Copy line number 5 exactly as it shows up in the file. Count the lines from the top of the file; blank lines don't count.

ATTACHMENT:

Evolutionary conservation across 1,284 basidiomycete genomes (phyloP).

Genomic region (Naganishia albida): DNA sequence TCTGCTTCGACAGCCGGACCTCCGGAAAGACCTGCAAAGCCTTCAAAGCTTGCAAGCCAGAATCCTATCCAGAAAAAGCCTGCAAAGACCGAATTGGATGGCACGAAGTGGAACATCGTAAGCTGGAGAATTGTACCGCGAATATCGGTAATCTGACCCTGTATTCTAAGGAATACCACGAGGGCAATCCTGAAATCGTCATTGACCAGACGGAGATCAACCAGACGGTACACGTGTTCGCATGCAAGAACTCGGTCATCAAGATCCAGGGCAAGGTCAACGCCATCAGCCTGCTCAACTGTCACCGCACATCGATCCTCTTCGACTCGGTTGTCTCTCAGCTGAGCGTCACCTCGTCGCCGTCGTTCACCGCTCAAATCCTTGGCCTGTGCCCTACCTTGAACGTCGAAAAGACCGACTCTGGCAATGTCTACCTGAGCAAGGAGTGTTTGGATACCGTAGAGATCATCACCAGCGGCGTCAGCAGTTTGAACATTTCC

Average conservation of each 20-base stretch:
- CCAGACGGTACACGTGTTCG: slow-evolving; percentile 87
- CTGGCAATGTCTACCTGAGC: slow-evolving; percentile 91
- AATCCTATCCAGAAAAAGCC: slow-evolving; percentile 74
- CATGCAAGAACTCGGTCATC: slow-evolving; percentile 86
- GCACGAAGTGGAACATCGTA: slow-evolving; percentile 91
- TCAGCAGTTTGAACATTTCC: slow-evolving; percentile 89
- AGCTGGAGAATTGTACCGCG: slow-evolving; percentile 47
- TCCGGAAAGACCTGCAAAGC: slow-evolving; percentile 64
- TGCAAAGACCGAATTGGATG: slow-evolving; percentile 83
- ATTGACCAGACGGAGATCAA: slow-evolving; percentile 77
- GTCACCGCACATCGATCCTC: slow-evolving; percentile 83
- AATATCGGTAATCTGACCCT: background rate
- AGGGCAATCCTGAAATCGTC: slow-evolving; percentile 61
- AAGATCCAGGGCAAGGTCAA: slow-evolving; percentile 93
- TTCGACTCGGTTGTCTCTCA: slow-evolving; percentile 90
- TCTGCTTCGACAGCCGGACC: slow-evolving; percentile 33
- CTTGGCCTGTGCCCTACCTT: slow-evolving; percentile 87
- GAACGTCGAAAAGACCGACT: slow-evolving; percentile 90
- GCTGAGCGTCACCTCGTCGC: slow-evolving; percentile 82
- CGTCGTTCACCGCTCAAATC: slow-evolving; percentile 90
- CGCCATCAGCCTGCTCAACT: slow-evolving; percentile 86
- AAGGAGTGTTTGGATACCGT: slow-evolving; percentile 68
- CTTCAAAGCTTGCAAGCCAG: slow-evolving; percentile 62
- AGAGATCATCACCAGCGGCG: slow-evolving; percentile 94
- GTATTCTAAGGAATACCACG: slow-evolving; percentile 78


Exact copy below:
- CTGGCAATGTCTACCTGAGC: slow-evolving; percentile 91